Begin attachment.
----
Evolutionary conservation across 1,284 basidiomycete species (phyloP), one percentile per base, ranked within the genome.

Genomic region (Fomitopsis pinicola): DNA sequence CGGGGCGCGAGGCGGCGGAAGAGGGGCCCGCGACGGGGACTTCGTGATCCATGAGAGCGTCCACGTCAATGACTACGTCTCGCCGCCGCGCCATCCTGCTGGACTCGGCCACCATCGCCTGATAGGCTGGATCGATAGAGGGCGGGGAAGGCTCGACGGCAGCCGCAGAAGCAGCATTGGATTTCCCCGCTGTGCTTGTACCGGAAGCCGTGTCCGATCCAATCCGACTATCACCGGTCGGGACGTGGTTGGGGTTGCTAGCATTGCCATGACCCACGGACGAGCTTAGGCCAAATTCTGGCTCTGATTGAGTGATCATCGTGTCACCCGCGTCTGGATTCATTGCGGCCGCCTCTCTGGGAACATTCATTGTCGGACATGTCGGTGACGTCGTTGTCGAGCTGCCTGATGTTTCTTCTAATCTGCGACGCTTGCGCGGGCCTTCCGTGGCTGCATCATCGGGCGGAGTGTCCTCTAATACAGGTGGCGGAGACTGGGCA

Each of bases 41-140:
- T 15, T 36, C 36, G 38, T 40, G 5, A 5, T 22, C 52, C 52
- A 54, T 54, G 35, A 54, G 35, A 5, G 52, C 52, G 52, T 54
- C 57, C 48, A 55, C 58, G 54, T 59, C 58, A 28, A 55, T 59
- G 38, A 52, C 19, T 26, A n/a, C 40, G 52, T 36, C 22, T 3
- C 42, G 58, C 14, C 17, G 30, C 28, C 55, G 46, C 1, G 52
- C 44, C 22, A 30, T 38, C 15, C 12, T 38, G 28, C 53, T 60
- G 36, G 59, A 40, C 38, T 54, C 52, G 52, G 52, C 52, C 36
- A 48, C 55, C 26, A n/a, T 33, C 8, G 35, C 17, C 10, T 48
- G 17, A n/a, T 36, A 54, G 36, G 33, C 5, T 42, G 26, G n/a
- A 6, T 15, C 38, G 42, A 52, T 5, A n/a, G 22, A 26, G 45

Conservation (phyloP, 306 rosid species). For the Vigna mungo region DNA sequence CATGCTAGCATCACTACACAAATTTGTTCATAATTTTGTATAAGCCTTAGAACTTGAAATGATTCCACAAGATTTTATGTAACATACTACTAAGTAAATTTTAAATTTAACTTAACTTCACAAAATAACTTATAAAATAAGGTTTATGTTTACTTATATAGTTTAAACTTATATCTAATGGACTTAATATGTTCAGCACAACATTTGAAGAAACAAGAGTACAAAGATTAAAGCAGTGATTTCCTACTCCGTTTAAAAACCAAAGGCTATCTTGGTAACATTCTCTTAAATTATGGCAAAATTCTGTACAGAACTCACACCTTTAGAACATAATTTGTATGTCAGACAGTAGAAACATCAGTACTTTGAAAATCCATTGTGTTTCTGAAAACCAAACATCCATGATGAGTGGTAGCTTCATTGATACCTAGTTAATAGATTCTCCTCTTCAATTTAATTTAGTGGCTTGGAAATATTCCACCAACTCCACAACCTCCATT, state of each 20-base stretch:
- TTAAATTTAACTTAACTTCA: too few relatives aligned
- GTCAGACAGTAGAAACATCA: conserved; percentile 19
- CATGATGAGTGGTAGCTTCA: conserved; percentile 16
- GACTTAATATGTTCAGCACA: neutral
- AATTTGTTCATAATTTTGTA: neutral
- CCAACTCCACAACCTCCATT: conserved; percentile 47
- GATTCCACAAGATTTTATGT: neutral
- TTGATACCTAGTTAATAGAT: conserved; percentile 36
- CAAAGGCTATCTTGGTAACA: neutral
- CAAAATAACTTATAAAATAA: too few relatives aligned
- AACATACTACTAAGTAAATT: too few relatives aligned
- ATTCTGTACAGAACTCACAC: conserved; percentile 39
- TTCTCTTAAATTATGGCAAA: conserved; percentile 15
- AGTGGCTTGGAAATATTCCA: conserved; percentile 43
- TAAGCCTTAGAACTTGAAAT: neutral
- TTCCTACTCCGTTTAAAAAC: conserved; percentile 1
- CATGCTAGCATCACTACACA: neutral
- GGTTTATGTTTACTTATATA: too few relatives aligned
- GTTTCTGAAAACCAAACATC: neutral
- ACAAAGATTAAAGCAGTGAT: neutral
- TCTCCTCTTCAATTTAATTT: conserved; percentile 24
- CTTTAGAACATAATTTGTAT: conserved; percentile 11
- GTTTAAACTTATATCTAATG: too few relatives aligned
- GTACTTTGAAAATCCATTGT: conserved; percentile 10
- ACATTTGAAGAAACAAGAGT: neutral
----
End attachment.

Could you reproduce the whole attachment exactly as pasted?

Evolutionary conservation across 1,284 basidiomycete species (phyloP), one percentile per base, ranked within the genome.

Genomic region (Fomitopsis pinicola): DNA sequence CGGGGCGCGAGGCGGCGGAAGAGGGGCCCGCGACGGGGACTTCGTGATCCATGAGAGCGTCCACGTCAATGACTACGTCTCGCCGCCGCGCCATCCTGCTGGACTCGGCCACCATCGCCTGATAGGCTGGATCGATAGAGGGCGGGGAAGGCTCGACGGCAGCCGCAGAAGCAGCATTGGATTTCCCCGCTGTGCTTGTACCGGAAGCCGTGTCCGATCCAATCCGACTATCACCGGTCGGGACGTGGTTGGGGTTGCTAGCATTGCCATGACCCACGGACGAGCTTAGGCCAAATTCTGGCTCTGATTGAGTGATCATCGTGTCACCCGCGTCTGGATTCATTGCGGCCGCCTCTCTGGGAACATTCATTGTCGGACATGTCGGTGACGTCGTTGTCGAGCTGCCTGATGTTTCTTCTAATCTGCGACGCTTGCGCGGGCCTTCCGTGGCTGCATCATCGGGCGGAGTGTCCTCTAATACAGGTGGCGGAGACTGGGCA

Each of bases 41-140:
- T 15, T 36, C 36, G 38, T 40, G 5, A 5, T 22, C 52, C 52
- A 54, T 54, G 35, A 54, G 35, A 5, G 52, C 52, G 52, T 54
- C 57, C 48, A 55, C 58, G 54, T 59, C 58, A 28, A 55, T 59
- G 38, A 52, C 19, T 26, A n/a, C 40, G 52, T 36, C 22, T 3
- C 42, G 58, C 14, C 17, G 30, C 28, C 55, G 46, C 1, G 52
- C 44, C 22, A 30, T 38, C 15, C 12, T 38, G 28, C 53, T 60
- G 36, G 59, A 40, C 38, T 54, C 52, G 52, G 52, C 52, C 36
- A 48, C 55, C 26, A n/a, T 33, C 8, G 35, C 17, C 10, T 48
- G 17, A n/a, T 36, A 54, G 36, G 33, C 5, T 42, G 26, G n/a
- A 6, T 15, C 38, G 42, A 52, T 5, A n/a, G 22, A 26, G 45

Conservation (phyloP, 306 rosid species). For the Vigna mungo region DNA sequence CATGCTAGCATCACTACACAAATTTGTTCATAATTTTGTATAAGCCTTAGAACTTGAAATGATTCCACAAGATTTTATGTAACATACTACTAAGTAAATTTTAAATTTAACTTAACTTCACAAAATAACTTATAAAATAAGGTTTATGTTTACTTATATAGTTTAAACTTATATCTAATGGACTTAATATGTTCAGCACAACATTTGAAGAAACAAGAGTACAAAGATTAAAGCAGTGATTTCCTACTCCGTTTAAAAACCAAAGGCTATCTTGGTAACATTCTCTTAAATTATGGCAAAATTCTGTACAGAACTCACACCTTTAGAACATAATTTGTATGTCAGACAGTAGAAACATCAGTACTTTGAAAATCCATTGTGTTTCTGAAAACCAAACATCCATGATGAGTGGTAGCTTCATTGATACCTAGTTAATAGATTCTCCTCTTCAATTTAATTTAGTGGCTTGGAAATATTCCACCAACTCCACAACCTCCATT, state of each 20-base stretch:
- TTAAATTTAACTTAACTTCA: too few relatives aligned
- GTCAGACAGTAGAAACATCA: conserved; percentile 19
- CATGATGAGTGGTAGCTTCA: conserved; percentile 16
- GACTTAATATGTTCAGCACA: neutral
- AATTTGTTCATAATTTTGTA: neutral
- CCAACTCCACAACCTCCATT: conserved; percentile 47
- GATTCCACAAGATTTTATGT: neutral
- TTGATACCTAGTTAATAGAT: conserved; percentile 36
- CAAAGGCTATCTTGGTAACA: neutral
- CAAAATAACTTATAAAATAA: too few relatives aligned
- AACATACTACTAAGTAAATT: too few relatives aligned
- ATTCTGTACAGAACTCACAC: conserved; percentile 39
- TTCTCTTAAATTATGGCAAA: conserved; percentile 15
- AGTGGCTTGGAAATATTCCA: conserved; percentile 43
- TAAGCCTTAGAACTTGAAAT: neutral
- TTCCTACTCCGTTTAAAAAC: conserved; percentile 1
- CATGCTAGCATCACTACACA: neutral
- GGTTTATGTTTACTTATATA: too few relatives aligned
- GTTTCTGAAAACCAAACATC: neutral
- ACAAAGATTAAAGCAGTGAT: neutral
- TCTCCTCTTCAATTTAATTT: conserved; percentile 24
- CTTTAGAACATAATTTGTAT: conserved; percentile 11
- GTTTAAACTTATATCTAATG: too few relatives aligned
- GTACTTTGAAAATCCATTGT: conserved; percentile 10
- ACATTTGAAGAAACAAGAGT: neutral